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mary elizabeth.jpg

Born: June 4th, 1870
Died: Apr. 24th, 1957
FEast: June 4th
Patron of:  
The Bridgettines, Nursing, oppressed people

mary elizabeth.jpg

St. Mary Elizabeth Hesselblad



 Mary Elizabeth was born in Sweden as the fifth of thirteen children. She and her family moved around a lot when she was young, as they were trying to make ends meet. 

In 1888, Mary gave up trying to find work in Sweden and immigrated to the United States where she studied nursing at Roosevelt Hospital in Manhattan, New York City. Many of the sick patients she cared for on her home visits were Catholic, and it was from then that she learned about the faith. She was very interested in it, and was baptized in 1902. She headed back to Europe not long after, and was Confirmed while on a pilgrimage to Rome. She also visited St. Bridget of Sweden’s house, and was extremely moved when hearing her story.
She tried to return to the United Stated but had very poor health by then, so she went back to Rome. She was welcomed by the Carmelite sisters of St. Bridget, but fell seriously ill and took a long time recovering. When she did, she was received fully into the Bridgettine Order, which had not really existed since the Protestant Reformation, and so she needed permission from the Pope to revive it

Mary did not have an easy time of reviving this Order in either Sweden, or Rome, however. She tried many times and visited many other monasteries, hoping to establish her own. Finally, in 1911, she received three women interested in the Order. She was also then able to establish a community in Sweden, where she cared for the sick. She then established a congregation in England, Rome, and then India, receiving official approval in 1940.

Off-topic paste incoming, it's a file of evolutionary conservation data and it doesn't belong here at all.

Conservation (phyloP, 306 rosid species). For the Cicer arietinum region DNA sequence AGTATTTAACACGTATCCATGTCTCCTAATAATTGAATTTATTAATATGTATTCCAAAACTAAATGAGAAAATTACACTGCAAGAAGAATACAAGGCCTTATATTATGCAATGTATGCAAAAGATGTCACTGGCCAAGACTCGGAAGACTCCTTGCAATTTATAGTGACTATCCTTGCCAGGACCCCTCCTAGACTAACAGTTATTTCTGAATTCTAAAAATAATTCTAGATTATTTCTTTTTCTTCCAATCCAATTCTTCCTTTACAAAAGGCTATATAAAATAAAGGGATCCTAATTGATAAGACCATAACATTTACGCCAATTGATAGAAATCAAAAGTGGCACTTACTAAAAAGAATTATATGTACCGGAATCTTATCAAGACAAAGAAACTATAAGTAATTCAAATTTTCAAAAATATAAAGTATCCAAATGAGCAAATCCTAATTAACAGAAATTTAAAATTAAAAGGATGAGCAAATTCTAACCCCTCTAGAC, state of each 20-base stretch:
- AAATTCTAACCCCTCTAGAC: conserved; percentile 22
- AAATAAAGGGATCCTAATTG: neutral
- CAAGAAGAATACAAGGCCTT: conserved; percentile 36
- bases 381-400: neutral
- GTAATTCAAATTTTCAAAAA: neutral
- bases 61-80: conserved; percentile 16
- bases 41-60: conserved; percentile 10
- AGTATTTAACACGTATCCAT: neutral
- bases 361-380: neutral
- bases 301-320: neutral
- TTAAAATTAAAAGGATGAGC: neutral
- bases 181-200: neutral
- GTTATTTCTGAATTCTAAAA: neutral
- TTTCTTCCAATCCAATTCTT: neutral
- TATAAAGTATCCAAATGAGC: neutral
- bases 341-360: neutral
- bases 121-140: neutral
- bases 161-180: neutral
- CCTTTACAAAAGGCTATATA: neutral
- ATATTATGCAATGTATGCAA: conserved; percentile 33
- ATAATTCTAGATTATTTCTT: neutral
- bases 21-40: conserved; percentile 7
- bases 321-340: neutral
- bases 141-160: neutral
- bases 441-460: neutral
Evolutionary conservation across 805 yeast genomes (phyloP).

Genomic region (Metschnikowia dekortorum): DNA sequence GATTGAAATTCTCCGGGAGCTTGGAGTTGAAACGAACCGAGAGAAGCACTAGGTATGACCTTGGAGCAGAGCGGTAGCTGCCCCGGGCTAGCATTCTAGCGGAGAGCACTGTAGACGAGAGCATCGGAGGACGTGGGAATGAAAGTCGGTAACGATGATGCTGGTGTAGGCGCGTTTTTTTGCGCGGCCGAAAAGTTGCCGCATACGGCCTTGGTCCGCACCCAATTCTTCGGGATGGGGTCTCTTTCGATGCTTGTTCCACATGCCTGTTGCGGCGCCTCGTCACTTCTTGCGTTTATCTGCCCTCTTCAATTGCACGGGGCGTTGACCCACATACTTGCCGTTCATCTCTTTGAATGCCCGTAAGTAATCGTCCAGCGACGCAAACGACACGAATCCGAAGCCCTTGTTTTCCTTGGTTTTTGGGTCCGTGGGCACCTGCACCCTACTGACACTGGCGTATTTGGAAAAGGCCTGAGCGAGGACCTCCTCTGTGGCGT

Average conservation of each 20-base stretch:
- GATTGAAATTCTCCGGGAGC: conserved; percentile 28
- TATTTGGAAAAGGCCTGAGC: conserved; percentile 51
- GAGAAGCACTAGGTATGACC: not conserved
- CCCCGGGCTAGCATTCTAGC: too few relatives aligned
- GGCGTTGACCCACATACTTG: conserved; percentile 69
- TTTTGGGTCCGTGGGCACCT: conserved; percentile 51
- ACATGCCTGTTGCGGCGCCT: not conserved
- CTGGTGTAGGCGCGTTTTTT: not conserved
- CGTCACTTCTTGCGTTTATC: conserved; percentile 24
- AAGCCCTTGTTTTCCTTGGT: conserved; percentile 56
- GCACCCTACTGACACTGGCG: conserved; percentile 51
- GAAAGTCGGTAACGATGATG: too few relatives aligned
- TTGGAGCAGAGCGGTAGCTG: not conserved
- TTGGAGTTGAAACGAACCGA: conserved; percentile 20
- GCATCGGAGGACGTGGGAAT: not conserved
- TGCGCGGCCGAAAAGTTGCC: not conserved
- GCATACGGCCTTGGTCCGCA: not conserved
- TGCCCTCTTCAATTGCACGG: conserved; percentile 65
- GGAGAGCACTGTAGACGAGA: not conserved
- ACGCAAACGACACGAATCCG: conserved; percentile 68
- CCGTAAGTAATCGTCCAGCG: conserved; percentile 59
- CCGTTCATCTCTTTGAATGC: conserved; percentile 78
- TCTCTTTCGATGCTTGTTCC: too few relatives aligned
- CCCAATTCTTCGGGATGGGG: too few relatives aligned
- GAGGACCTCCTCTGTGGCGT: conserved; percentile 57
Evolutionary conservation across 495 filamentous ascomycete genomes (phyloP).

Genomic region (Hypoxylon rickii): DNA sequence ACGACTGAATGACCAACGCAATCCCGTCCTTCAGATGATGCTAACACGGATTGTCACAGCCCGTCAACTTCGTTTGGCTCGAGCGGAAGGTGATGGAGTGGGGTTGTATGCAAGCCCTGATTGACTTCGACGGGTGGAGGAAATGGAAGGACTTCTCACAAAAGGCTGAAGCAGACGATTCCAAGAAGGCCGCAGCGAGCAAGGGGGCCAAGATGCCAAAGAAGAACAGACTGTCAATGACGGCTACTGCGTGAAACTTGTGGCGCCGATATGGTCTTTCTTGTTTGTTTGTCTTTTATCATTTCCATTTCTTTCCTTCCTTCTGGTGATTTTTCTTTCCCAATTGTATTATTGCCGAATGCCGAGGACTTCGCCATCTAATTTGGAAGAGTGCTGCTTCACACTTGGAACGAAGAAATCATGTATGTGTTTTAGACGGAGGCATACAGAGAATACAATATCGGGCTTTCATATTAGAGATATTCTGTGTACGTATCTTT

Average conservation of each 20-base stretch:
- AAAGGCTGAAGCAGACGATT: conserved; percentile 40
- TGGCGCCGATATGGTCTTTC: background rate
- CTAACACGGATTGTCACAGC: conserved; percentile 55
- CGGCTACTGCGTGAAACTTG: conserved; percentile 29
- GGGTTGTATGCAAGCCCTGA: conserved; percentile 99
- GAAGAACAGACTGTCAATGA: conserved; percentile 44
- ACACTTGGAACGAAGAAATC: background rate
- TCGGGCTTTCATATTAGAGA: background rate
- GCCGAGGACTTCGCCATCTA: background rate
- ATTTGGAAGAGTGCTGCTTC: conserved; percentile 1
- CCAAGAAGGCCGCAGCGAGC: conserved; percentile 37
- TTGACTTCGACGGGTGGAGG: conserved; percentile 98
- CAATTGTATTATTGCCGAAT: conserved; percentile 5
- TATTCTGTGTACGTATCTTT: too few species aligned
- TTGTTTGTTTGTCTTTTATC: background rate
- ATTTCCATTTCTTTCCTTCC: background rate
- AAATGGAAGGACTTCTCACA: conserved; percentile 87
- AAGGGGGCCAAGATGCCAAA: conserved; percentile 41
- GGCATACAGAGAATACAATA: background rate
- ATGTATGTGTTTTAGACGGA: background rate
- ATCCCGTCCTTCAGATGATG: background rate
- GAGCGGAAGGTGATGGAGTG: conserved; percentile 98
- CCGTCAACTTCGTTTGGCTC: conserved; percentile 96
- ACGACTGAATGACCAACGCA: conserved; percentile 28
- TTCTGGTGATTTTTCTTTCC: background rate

During World War II, Mary Elizabeth performed some of her most important work. She was dedicated to improving communications between Christians and non-Christians - having a great respect for religious freedom - and she worked tirelessly on behalf of impoverished communities as well as groups that suffered from the prevalent racial laws. She saved around 60 Jewish families from Nazi persecution by hiding them in her own home.

She passed away after her health began to decline in 1957, and was canonized in 2016.



Your curiosity led you on a much different journey than you may have expected for your life. It also made you more open, more loving, and more deeply inspired. It convinced you that anything is possible. Help us to be curious as you were, and always hopeful. Amen.

Art Reflection


Mary is portrayed here with her nurse's stethoscope and nametag. In addition, the crest of Her Bridgettine Order is on her sweatshirt. the color scheme of blue and yellow is symbolic of the colors in the flag of her beloved Sweden. Her bangs represent the distinctive shape of the crown that the order wears, and She has messy hair since a story is told that her curls were always slipping out from under her habit! Her earrings are also stars of David to represent the Jewish families she rescued.


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